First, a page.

The operation of the system is as follows: When the switch 22 is closed, the lamps 18 and 20 are connected across the batteries 19 and 12 and the switching network 24 is connected between the junctions 26 and 28. With both lamps operating, the potential at the junction 26 is substantially the same as the potential at the junction 28. The potential at the junction 32 is negative with respect to the potential at the junction 26 as established by the voltage dividing resistors 34 and 36, reverse biasing the gate, cathode circuit of the controlled rectifier 30. The potential at the junction 40 is negative with respect to the potential at the junction 28 as established by the voltage dividing resistors '42 and 44, reverse biasing the gate, cathode circuit of the controlled rectifier 38. Consequently, both of the controlled rectifiers 30 and 38 are nonconductive and present an open circuit between the junctions 26 and 28. i

If the lamp 18 burns out, the potential at the junction 28 becomes negative with respect to the potentials at the junctions 26 and 40 and the controlled rectifier 38 conducts in the forward direction. When the controlled rectifier 38 conducts, the lamp 20 is energized from the battery 12. If, on the other hand, the lamp 20 burns out, the potentials at the junctions 28 and 32 become positive with respect to the potential at the junction 26 and the controlled rectifier 30 conducts in the forward direction. When the controlled rectifier 30 conducts, the lamp 18 is energized from the source 10. Once the controlled rectifiers 30 or 38 have been rendered conductive, they will remain conductive in their anode-cathode circuits until the switch 22is opened at which time they will be rendered nonconductive. Subsequent closure of the switch 22 will connect the operable lamp across one of the batteries or 12 through the appropriate controlled rectifier 39 or 38.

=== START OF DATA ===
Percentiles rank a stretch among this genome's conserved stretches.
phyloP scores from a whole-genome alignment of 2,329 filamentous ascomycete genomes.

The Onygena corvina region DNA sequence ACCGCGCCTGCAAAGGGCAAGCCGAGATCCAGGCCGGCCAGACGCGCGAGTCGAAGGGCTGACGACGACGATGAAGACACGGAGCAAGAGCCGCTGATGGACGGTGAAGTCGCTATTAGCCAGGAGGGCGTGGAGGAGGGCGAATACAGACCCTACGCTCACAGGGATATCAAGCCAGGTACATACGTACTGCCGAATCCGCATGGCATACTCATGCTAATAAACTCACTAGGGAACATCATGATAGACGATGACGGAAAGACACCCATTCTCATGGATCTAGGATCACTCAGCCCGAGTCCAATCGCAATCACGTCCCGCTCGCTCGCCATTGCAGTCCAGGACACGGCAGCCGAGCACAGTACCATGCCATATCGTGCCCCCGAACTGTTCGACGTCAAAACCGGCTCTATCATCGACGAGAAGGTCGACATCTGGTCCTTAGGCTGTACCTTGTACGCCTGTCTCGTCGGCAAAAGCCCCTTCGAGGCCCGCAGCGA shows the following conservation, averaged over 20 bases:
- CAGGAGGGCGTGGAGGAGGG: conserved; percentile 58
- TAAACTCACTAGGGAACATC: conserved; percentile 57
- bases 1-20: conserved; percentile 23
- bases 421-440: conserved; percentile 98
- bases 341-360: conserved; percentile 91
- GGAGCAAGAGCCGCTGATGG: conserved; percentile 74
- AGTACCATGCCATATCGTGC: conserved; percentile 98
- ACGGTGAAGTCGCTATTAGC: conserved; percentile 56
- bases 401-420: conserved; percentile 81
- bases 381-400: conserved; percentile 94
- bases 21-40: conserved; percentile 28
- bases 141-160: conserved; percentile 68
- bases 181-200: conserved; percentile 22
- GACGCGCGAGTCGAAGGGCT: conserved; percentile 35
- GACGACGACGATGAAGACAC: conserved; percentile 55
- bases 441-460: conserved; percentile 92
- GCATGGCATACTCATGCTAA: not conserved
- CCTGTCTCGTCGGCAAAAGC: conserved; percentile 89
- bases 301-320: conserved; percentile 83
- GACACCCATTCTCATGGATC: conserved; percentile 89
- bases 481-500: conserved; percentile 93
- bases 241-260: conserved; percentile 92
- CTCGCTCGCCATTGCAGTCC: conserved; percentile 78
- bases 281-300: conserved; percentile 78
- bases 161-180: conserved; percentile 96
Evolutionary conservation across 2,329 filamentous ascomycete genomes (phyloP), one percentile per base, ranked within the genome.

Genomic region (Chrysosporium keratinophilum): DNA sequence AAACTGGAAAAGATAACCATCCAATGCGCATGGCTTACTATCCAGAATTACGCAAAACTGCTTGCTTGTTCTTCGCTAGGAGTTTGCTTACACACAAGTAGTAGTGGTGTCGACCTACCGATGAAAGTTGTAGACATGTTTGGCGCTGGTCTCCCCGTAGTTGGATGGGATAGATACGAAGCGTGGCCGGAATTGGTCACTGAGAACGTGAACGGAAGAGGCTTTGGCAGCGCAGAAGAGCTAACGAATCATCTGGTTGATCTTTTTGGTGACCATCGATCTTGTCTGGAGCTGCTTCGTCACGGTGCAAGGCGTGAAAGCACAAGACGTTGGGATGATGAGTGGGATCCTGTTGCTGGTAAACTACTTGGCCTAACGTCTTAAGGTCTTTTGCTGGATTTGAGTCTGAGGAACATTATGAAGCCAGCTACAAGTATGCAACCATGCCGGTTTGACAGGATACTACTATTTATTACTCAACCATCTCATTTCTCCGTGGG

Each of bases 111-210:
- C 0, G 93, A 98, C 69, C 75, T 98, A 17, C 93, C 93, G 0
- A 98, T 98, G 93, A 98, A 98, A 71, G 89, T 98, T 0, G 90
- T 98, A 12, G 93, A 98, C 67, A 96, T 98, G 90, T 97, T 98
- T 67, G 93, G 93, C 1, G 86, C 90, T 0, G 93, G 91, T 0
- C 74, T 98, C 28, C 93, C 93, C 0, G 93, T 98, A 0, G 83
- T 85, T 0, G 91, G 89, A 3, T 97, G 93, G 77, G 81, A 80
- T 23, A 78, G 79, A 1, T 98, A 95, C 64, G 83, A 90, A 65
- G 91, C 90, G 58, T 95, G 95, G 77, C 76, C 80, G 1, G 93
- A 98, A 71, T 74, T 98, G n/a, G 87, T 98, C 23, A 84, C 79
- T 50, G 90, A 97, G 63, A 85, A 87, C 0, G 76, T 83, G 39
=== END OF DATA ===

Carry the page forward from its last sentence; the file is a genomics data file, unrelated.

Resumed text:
From the foregoing, it will be appreciated that I have provided a lamp control circuit which permits the use of reduced voltage lamps while overcoming the disadvantages of the prior art circuits insofar as power consumption associated with voltage dropping resistors is concerned while retaining the advantages of the prior art circuits insofar as lamp burnout is concerned.

While the invention has been described with regards to a preferred embodiment thereof, modifications and variations will now occur to those skilled in the art. For a definition of the invention, reference is made to the appended claims.

I claim:

1. A lamp control circuit comprising a source of direct current, first and second lamps, means connecting said lamps in series across said source and switching means responsive to burnout of one of said lamps for connecting the other of said lamps across a portion of said source.

2. A lamp control circuit comprising a source of direct current, first and second lamps adapted to operate at substantially one-half the potential of said source, means connecting said lamps in series across said source, switching means responsive to the change in potential at a junction between said lamps resulting from burnout of either of said lamps for connecting the other of said lamps across a portion of said source substantially equal to onehalf the potential of said source.

3. A lamp control circuit for a' motor vehicle provided with 'first and second sources of direct current connected in series and first and second lamps, said circuit comprising means connecting said lamps in series across said source, first normally nonconducting semiconductor switch means adapted to be rendered conductive in re sponse to burnout of said second lamp for connecting said first lamp across said first source, second normally nonconducting semiconductor switch means adapted to be rendered conductive in response to burnout of said first lamp for connecting said second lamp across said second source.